by Nikolai Shokhirev
A common problem in many areas (science, technology, economics, etc.) is to determine the maximum or minimum (and the corresponding arguments) of a real-valued function,
of N real variables (or parameters). The word optimization denotes either the minimization or maximization. Note that the search for a maximum of some function F is equivalent to the search of a minimum of -F.
Very often optimization problems arise from fitting problems. A broad class of real system can be described by their response to some input parameters: . In general, both the response function and the parameters can be multi-dimensional. The picture below illustrates the one-dimensional case:
The problem is to put the system into some desired state (the target value of response) by changing (tuning) the parameters. This can be expressed as a mathematical equation (or set of equations):
The solution of this equation is the set of optimal parameters (the exact fit).
The above equation can be reformulated in the following way: "reduce the distance between and " :
This is a typical optimization problem. The function F is called the objective function or fitness function. The exact fit is reached if the distance tends to zero.
Note that the equation (1) does not necessarily have a solution (i.e. min can be > 0, for example due to experimental errors). However the equation (2) always has a minimum. This solution gives the best possible fit.
Note that such an approximate solution depends on the definition of distance D (especially in multi-dimensional case when the parameters are of a different nature).
The figures below show the case with one exact solution (at ~ 2.2) and one approximate fit (at ~ -0.7) and the corresponding fitness function:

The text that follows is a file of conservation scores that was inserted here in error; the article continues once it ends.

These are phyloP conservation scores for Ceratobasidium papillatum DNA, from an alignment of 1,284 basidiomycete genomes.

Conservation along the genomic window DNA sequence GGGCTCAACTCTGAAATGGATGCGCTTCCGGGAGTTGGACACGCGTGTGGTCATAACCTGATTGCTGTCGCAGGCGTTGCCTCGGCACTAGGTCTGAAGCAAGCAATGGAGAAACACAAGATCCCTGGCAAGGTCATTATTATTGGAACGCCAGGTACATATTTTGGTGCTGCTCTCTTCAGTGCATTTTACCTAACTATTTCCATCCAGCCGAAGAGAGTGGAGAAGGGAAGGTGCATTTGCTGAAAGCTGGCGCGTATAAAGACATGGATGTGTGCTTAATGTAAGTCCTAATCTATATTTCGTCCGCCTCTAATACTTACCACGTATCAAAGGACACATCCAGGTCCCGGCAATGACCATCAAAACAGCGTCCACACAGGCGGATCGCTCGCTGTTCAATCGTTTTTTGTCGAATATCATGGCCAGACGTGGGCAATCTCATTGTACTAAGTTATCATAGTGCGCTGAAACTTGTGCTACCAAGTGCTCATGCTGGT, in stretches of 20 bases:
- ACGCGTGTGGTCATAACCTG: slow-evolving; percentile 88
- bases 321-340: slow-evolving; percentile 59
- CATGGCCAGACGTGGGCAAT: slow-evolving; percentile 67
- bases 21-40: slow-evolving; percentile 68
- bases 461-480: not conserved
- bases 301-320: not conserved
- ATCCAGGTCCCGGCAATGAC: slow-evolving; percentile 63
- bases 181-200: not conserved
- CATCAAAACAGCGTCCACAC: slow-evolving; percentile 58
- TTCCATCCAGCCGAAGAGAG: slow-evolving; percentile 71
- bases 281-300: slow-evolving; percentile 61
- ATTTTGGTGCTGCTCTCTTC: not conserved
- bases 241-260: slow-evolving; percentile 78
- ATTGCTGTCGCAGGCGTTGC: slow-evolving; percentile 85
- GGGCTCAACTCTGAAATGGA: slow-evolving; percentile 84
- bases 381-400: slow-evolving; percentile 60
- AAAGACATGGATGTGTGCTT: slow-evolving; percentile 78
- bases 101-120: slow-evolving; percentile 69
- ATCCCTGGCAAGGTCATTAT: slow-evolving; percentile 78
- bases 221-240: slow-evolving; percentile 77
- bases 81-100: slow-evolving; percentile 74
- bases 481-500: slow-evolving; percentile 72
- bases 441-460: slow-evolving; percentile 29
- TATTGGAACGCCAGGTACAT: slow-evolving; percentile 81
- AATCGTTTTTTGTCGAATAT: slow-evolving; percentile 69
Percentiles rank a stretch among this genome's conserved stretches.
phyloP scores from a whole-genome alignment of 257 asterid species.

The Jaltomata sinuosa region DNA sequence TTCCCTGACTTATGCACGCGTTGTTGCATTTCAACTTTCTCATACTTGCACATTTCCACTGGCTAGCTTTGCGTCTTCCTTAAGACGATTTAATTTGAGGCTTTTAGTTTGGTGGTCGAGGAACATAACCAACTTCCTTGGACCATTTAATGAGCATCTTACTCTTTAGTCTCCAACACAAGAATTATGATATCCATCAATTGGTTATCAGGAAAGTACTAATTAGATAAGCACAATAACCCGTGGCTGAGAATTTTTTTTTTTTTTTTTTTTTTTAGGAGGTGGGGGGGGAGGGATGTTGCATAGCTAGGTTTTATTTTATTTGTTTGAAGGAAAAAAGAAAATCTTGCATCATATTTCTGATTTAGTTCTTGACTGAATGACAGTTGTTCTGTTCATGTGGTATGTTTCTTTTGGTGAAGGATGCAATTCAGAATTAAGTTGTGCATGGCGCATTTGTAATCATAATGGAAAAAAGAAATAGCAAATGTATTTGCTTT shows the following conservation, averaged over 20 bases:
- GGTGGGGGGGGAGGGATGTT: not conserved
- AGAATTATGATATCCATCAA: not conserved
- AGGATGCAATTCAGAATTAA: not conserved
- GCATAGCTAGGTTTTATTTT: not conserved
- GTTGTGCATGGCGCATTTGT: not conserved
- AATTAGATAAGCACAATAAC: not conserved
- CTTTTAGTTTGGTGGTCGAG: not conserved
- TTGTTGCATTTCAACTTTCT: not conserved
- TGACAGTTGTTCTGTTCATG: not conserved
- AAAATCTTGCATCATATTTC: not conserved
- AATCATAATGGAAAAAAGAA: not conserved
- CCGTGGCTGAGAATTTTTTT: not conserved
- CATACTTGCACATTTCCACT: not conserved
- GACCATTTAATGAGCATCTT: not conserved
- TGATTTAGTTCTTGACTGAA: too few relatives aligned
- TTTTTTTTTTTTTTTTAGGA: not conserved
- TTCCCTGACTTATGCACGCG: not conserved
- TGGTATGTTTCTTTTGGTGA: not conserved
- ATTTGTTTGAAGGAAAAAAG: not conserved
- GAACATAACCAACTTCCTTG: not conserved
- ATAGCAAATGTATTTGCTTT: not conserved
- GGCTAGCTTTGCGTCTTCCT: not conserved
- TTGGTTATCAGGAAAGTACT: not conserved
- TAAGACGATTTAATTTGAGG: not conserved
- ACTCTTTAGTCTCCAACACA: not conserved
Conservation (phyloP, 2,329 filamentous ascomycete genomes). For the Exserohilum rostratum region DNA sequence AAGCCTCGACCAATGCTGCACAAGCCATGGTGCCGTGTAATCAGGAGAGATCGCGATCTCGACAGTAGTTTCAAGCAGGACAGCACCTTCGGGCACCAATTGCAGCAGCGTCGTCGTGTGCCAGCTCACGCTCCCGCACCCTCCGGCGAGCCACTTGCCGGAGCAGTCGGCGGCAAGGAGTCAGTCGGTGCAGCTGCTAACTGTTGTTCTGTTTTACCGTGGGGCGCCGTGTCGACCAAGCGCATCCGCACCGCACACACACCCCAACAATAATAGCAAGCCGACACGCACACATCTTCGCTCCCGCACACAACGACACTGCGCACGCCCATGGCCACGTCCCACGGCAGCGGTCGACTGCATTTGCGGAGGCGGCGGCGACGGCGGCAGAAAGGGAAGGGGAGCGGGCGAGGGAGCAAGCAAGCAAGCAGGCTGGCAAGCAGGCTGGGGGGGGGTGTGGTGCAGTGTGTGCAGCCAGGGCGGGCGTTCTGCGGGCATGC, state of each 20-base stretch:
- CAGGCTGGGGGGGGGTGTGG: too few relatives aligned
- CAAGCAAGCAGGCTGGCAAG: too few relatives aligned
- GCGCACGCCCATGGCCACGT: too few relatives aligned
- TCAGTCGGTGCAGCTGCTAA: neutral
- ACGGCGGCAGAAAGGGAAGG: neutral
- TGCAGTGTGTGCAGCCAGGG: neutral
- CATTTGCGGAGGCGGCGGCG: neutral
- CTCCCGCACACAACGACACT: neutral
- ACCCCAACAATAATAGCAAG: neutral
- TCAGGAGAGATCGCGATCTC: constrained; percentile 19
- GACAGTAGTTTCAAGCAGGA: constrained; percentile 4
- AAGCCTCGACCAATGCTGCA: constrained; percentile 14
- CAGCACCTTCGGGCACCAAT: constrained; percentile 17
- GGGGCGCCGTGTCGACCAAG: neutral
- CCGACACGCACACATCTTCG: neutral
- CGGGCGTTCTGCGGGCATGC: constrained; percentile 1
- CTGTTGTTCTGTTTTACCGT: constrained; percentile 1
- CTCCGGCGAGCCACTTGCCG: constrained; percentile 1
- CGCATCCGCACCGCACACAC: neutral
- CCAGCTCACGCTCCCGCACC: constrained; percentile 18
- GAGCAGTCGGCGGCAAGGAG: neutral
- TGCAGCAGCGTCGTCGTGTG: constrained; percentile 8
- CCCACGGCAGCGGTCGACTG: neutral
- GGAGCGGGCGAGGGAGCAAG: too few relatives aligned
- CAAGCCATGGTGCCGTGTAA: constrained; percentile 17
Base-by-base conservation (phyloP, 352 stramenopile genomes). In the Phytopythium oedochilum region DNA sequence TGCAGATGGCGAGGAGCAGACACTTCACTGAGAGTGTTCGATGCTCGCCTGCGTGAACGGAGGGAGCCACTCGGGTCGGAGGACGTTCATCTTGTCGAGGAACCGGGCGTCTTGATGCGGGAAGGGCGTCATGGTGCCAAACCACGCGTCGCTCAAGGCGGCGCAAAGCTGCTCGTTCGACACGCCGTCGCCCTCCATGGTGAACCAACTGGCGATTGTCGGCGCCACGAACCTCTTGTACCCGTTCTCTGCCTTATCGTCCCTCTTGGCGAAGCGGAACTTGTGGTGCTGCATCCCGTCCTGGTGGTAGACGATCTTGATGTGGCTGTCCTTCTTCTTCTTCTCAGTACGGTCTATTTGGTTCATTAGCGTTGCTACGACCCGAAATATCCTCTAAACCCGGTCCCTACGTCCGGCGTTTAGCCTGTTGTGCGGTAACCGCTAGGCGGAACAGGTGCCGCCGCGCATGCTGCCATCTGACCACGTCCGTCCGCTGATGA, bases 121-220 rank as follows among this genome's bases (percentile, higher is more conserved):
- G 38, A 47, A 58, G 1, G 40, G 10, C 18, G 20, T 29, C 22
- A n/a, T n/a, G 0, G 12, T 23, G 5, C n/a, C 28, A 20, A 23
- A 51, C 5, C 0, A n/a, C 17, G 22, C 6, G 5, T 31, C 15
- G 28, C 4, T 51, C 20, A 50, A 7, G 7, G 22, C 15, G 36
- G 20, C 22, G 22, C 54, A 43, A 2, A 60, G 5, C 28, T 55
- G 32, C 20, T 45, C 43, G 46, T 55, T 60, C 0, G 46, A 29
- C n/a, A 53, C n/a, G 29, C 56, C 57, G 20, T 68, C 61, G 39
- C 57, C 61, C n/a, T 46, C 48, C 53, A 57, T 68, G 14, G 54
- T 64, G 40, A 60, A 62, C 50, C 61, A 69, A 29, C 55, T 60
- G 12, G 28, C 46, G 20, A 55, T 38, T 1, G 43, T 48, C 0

Approximate and exact fit
This fitness function has two local minima and only one global minimum that correspond to the exact solution.
If the response function is linear:
then equation (1) reduces to the system of linear equations:
that can be resolved if
According to Eq. (2) the fitness function is the N-dimensional paraboloid (the second-order function of the parameters):
As an example, the two-dimensional paraboloid is shown in the picture below:
The equation (3) also can be solved by applying standard methods of Linear algebra.
Of course, the case of a pure linear response is rare. However in a sufficiently small region of parameters the response function can be considered as linear and the fitness function as quadratic. This is the most developed area of optimization methods.
The drawback of this simplification is that only a local minimum can be found. A search for all minima or for the global minimum cannot be solved using the linear approach.In the case of essentially non-linear functions, both Eqs. (1) and (2) can give several sets of optimal parameters (sometimes equally important)
On the contrary, the linear approximation always give only one solution (the red parabola in the picture below):
Suppose, we search for the minimum of a given function F(x). The initial interval [x1, x4] (the middle one in the figure below) is symmetrically divided into three subintervals so that
(x2 - x1) = (x4 - x3) = g (x4 - x1).
and (x3 - x1) = (1 - g) (x4 - x1)
Suppose, we know that the minimum is somewhere in the interval. If F(x2) < F(x3) then we can bracket the minimum by the interval [x1, x3] (the lower picture):
so that x1new = x1old, x3new = x2old, x4new = x3old. The function at x2new should be calculated. If we require that the new subintervals have the same relative lengths then we come to the equation
( x4new- x3new ) = (x3old - x2old )
or g (1 - g) = (1 - 2 g)
The solution is
This value is called the golden mean or golden section (sometimes 1 - g = 0.6180339887498948482 is called the golden section as well).
The case F(x2) > F(x3) leads to the bracketing by [x2, x4] (the upper picture) but the golden section can be also used.
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